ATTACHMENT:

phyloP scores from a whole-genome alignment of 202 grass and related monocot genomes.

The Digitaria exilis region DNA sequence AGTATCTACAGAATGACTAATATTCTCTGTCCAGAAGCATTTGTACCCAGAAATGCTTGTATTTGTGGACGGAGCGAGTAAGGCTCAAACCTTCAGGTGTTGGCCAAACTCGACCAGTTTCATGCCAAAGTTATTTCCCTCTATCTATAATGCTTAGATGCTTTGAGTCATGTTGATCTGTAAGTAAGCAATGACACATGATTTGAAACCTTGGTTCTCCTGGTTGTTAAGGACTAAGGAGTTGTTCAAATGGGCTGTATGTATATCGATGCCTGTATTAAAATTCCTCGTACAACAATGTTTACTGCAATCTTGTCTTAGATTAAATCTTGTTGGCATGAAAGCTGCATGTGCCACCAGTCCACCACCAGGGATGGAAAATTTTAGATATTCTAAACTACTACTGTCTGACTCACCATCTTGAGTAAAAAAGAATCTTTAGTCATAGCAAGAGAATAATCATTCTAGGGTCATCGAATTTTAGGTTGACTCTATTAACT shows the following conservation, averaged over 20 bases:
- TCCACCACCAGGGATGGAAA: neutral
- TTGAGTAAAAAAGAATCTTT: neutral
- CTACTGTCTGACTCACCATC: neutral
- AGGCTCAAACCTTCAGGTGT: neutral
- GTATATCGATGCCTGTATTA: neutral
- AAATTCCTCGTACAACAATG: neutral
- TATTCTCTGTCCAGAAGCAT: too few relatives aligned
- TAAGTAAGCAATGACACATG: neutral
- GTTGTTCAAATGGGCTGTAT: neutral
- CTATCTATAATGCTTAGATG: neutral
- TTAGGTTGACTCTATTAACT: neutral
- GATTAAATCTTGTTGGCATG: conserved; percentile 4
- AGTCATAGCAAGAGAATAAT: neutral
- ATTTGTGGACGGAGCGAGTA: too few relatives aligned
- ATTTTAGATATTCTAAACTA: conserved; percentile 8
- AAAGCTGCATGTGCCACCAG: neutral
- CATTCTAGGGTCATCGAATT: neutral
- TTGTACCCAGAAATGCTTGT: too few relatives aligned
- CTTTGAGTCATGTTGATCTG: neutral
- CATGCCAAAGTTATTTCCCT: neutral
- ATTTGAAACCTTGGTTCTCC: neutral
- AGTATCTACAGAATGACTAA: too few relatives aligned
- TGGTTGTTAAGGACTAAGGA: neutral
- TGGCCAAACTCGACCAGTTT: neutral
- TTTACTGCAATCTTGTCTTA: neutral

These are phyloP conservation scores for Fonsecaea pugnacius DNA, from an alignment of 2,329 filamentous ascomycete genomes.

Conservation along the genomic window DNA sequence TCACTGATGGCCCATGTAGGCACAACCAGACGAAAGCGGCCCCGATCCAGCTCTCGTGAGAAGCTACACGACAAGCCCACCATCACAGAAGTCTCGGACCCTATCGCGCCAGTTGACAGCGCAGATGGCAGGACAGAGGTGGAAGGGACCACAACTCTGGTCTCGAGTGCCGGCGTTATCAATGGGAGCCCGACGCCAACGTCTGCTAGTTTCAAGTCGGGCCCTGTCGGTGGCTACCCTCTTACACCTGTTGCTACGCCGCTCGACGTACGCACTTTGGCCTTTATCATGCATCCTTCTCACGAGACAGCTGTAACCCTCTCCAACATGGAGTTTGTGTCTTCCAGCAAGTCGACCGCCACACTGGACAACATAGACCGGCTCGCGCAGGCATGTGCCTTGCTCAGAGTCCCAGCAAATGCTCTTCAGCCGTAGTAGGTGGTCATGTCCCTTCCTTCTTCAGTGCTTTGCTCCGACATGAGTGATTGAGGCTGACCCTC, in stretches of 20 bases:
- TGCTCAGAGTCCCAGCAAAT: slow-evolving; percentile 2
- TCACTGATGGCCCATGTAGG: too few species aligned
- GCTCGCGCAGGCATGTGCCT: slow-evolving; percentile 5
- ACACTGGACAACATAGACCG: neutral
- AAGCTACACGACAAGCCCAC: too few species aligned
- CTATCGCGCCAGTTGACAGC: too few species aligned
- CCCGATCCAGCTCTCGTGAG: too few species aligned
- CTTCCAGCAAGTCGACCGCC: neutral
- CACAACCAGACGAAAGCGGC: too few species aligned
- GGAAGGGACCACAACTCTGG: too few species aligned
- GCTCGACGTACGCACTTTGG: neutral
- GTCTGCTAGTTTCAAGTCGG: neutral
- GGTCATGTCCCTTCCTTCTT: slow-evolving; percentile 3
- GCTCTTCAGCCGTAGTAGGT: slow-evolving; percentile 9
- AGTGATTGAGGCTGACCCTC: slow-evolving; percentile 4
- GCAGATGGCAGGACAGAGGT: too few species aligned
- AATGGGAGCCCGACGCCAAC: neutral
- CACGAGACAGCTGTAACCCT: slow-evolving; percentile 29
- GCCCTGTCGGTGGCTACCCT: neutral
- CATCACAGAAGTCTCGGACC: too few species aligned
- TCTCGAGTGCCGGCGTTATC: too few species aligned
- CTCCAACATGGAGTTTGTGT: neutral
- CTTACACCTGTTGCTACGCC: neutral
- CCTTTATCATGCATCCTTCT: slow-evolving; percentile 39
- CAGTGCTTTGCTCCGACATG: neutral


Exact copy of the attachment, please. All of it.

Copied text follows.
phyloP scores from a whole-genome alignment of 202 grass and related monocot genomes.

The Digitaria exilis region DNA sequence AGTATCTACAGAATGACTAATATTCTCTGTCCAGAAGCATTTGTACCCAGAAATGCTTGTATTTGTGGACGGAGCGAGTAAGGCTCAAACCTTCAGGTGTTGGCCAAACTCGACCAGTTTCATGCCAAAGTTATTTCCCTCTATCTATAATGCTTAGATGCTTTGAGTCATGTTGATCTGTAAGTAAGCAATGACACATGATTTGAAACCTTGGTTCTCCTGGTTGTTAAGGACTAAGGAGTTGTTCAAATGGGCTGTATGTATATCGATGCCTGTATTAAAATTCCTCGTACAACAATGTTTACTGCAATCTTGTCTTAGATTAAATCTTGTTGGCATGAAAGCTGCATGTGCCACCAGTCCACCACCAGGGATGGAAAATTTTAGATATTCTAAACTACTACTGTCTGACTCACCATCTTGAGTAAAAAAGAATCTTTAGTCATAGCAAGAGAATAATCATTCTAGGGTCATCGAATTTTAGGTTGACTCTATTAACT shows the following conservation, averaged over 20 bases:
- TCCACCACCAGGGATGGAAA: neutral
- TTGAGTAAAAAAGAATCTTT: neutral
- CTACTGTCTGACTCACCATC: neutral
- AGGCTCAAACCTTCAGGTGT: neutral
- GTATATCGATGCCTGTATTA: neutral
- AAATTCCTCGTACAACAATG: neutral
- TATTCTCTGTCCAGAAGCAT: too few relatives aligned
- TAAGTAAGCAATGACACATG: neutral
- GTTGTTCAAATGGGCTGTAT: neutral
- CTATCTATAATGCTTAGATG: neutral
- TTAGGTTGACTCTATTAACT: neutral
- GATTAAATCTTGTTGGCATG: conserved; percentile 4
- AGTCATAGCAAGAGAATAAT: neutral
- ATTTGTGGACGGAGCGAGTA: too few relatives aligned
- ATTTTAGATATTCTAAACTA: conserved; percentile 8
- AAAGCTGCATGTGCCACCAG: neutral
- CATTCTAGGGTCATCGAATT: neutral
- TTGTACCCAGAAATGCTTGT: too few relatives aligned
- CTTTGAGTCATGTTGATCTG: neutral
- CATGCCAAAGTTATTTCCCT: neutral
- ATTTGAAACCTTGGTTCTCC: neutral
- AGTATCTACAGAATGACTAA: too few relatives aligned
- TGGTTGTTAAGGACTAAGGA: neutral
- TGGCCAAACTCGACCAGTTT: neutral
- TTTACTGCAATCTTGTCTTA: neutral

These are phyloP conservation scores for Fonsecaea pugnacius DNA, from an alignment of 2,329 filamentous ascomycete genomes.

Conservation along the genomic window DNA sequence TCACTGATGGCCCATGTAGGCACAACCAGACGAAAGCGGCCCCGATCCAGCTCTCGTGAGAAGCTACACGACAAGCCCACCATCACAGAAGTCTCGGACCCTATCGCGCCAGTTGACAGCGCAGATGGCAGGACAGAGGTGGAAGGGACCACAACTCTGGTCTCGAGTGCCGGCGTTATCAATGGGAGCCCGACGCCAACGTCTGCTAGTTTCAAGTCGGGCCCTGTCGGTGGCTACCCTCTTACACCTGTTGCTACGCCGCTCGACGTACGCACTTTGGCCTTTATCATGCATCCTTCTCACGAGACAGCTGTAACCCTCTCCAACATGGAGTTTGTGTCTTCCAGCAAGTCGACCGCCACACTGGACAACATAGACCGGCTCGCGCAGGCATGTGCCTTGCTCAGAGTCCCAGCAAATGCTCTTCAGCCGTAGTAGGTGGTCATGTCCCTTCCTTCTTCAGTGCTTTGCTCCGACATGAGTGATTGAGGCTGACCCTC, in stretches of 20 bases:
- TGCTCAGAGTCCCAGCAAAT: slow-evolving; percentile 2
- TCACTGATGGCCCATGTAGG: too few species aligned
- GCTCGCGCAGGCATGTGCCT: slow-evolving; percentile 5
- ACACTGGACAACATAGACCG: neutral
- AAGCTACACGACAAGCCCAC: too few species aligned
- CTATCGCGCCAGTTGACAGC: too few species aligned
- CCCGATCCAGCTCTCGTGAG: too few species aligned
- CTTCCAGCAAGTCGACCGCC: neutral
- CACAACCAGACGAAAGCGGC: too few species aligned
- GGAAGGGACCACAACTCTGG: too few species aligned
- GCTCGACGTACGCACTTTGG: neutral
- GTCTGCTAGTTTCAAGTCGG: neutral
- GGTCATGTCCCTTCCTTCTT: slow-evolving; percentile 3
- GCTCTTCAGCCGTAGTAGGT: slow-evolving; percentile 9
- AGTGATTGAGGCTGACCCTC: slow-evolving; percentile 4
- GCAGATGGCAGGACAGAGGT: too few species aligned
- AATGGGAGCCCGACGCCAAC: neutral
- CACGAGACAGCTGTAACCCT: slow-evolving; percentile 29
- GCCCTGTCGGTGGCTACCCT: neutral
- CATCACAGAAGTCTCGGACC: too few species aligned
- TCTCGAGTGCCGGCGTTATC: too few species aligned
- CTCCAACATGGAGTTTGTGT: neutral
- CTTACACCTGTTGCTACGCC: neutral
- CCTTTATCATGCATCCTTCT: slow-evolving; percentile 39
- CAGTGCTTTGCTCCGACATG: neutral